It is 1924 and for Persephone life is just beginning. She’s 21, and looking forward to her debutante ball – but then things change.
She is morally defective, and will spend the next 50 years of her life at St Dymphna’s Hospital for the Criminally Insane, abandoned by her family, and cut off from the rest of the world.
Persephone is welcomed in by Dora, a two year inmate, a transsexual, cross dresser with a fixation with the war and authority.
Through the songs and films of Doris Day, and a co-dependent relationship that is at once both affectionate and angry the two aim to get through their incarceration as best as they can.
The two hander, written by Charlotte Jones, and first performed in 1997, takes a look at life inside a mental institution. The play has been described as both a comedy, but also a savage indictment on the care system and it is both, although sadly, it is still largely relevant today.
The play, set over a 50 year period and with a structure that leapt from one time frame to another, was both confusing and suited the nature of the piece, where the fracturing of time and the monotony of years melting into each other was shown to good effect.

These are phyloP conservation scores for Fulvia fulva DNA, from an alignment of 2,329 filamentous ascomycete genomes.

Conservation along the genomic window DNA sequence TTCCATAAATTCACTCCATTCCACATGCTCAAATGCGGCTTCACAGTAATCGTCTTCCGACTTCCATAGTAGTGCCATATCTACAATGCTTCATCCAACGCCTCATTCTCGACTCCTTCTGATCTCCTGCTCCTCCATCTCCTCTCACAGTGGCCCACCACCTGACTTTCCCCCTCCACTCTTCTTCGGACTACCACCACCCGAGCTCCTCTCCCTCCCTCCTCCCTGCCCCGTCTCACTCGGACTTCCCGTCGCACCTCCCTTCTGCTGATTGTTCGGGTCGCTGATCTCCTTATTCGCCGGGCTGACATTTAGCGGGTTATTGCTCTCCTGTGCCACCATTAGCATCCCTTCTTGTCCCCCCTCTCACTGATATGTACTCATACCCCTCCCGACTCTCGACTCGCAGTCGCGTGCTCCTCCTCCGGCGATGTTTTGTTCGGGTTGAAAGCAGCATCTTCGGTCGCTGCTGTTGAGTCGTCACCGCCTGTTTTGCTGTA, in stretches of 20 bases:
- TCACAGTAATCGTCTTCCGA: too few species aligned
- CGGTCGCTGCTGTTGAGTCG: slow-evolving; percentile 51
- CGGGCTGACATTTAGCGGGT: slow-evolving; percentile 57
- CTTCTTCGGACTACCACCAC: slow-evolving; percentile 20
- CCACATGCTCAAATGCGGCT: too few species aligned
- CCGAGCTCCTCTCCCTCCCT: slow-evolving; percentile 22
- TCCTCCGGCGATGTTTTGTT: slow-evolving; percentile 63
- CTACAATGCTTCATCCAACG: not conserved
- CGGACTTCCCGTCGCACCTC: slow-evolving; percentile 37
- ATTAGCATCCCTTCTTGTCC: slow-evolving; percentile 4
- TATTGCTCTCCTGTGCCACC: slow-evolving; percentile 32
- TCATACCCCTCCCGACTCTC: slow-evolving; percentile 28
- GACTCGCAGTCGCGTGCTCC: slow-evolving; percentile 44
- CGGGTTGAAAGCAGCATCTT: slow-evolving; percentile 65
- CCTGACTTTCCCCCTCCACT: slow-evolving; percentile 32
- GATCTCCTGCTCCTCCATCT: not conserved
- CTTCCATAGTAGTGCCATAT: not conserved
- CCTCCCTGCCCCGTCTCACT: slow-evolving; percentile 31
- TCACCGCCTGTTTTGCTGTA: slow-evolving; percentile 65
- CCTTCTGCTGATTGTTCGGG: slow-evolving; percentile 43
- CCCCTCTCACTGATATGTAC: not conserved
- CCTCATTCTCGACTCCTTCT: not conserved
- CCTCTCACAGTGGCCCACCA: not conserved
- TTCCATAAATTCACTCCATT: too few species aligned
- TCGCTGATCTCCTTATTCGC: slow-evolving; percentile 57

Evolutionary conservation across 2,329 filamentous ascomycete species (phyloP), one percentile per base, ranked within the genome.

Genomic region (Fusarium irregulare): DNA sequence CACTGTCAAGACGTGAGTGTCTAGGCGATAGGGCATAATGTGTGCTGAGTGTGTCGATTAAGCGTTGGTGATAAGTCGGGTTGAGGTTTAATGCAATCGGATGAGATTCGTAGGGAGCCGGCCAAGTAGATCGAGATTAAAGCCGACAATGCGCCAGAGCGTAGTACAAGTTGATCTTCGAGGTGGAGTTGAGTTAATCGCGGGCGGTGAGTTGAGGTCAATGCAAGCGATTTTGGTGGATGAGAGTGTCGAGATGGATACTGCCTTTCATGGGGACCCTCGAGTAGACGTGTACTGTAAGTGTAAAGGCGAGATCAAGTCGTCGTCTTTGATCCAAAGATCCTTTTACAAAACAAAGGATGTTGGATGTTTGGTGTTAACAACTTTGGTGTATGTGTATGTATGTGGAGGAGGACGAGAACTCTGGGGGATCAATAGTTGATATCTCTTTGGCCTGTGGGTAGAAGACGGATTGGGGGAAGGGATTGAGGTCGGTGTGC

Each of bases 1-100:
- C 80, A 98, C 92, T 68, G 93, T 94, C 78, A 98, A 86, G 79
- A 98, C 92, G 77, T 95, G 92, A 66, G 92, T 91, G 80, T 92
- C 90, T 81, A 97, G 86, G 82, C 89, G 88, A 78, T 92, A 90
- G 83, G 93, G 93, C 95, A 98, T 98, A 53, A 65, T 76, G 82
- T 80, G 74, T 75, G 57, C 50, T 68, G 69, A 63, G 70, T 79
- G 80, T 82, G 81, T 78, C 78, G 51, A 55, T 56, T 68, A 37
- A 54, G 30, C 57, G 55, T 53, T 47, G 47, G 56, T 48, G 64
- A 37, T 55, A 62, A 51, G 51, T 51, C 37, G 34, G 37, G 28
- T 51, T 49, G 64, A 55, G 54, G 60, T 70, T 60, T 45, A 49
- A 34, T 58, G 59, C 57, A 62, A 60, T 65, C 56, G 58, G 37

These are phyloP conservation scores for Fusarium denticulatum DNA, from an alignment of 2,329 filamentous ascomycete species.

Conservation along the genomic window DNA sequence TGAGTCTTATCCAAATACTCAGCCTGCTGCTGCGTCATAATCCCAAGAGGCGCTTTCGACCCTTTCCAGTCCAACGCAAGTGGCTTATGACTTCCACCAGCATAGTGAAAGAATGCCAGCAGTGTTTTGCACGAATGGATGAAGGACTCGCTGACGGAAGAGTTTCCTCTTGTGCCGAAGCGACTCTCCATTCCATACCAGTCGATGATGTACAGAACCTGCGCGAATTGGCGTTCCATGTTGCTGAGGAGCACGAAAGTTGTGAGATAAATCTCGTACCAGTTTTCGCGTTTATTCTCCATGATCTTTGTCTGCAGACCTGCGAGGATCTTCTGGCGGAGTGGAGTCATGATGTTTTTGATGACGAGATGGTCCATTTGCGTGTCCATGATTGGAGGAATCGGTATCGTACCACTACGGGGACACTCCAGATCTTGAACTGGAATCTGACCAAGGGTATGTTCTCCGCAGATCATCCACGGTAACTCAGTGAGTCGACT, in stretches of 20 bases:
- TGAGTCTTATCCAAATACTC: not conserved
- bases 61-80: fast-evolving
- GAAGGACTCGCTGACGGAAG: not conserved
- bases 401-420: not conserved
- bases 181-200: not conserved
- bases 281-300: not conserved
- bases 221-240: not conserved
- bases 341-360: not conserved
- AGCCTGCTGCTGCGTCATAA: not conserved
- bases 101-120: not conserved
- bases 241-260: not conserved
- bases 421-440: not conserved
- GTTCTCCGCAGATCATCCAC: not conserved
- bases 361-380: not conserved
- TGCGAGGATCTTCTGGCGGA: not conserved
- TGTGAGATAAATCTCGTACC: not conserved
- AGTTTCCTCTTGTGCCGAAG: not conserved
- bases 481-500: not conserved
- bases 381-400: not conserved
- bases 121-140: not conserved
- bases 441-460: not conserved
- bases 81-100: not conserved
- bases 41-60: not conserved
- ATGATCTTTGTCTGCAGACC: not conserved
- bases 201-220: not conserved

Alison Nicol as Persephone shows innocence, but also portrays anger at the character’s treatment. She also has a fine singing voice and a comedic light touch, while Tanya Chainey, as the cynical, brooding authoritarian Dora, adds a certain level of anguish, menace and pathos to the mix.
Careful sound mixing and design by Nigel Dams incorporates the songs of Doris Day into a soundscape that is at once both strange and familiar.
Although the audience was on the small side, it is testament to both the theatre company Weird Sisters’ conviction and the strength of the play that something like this is still performed with such assuredness and talent.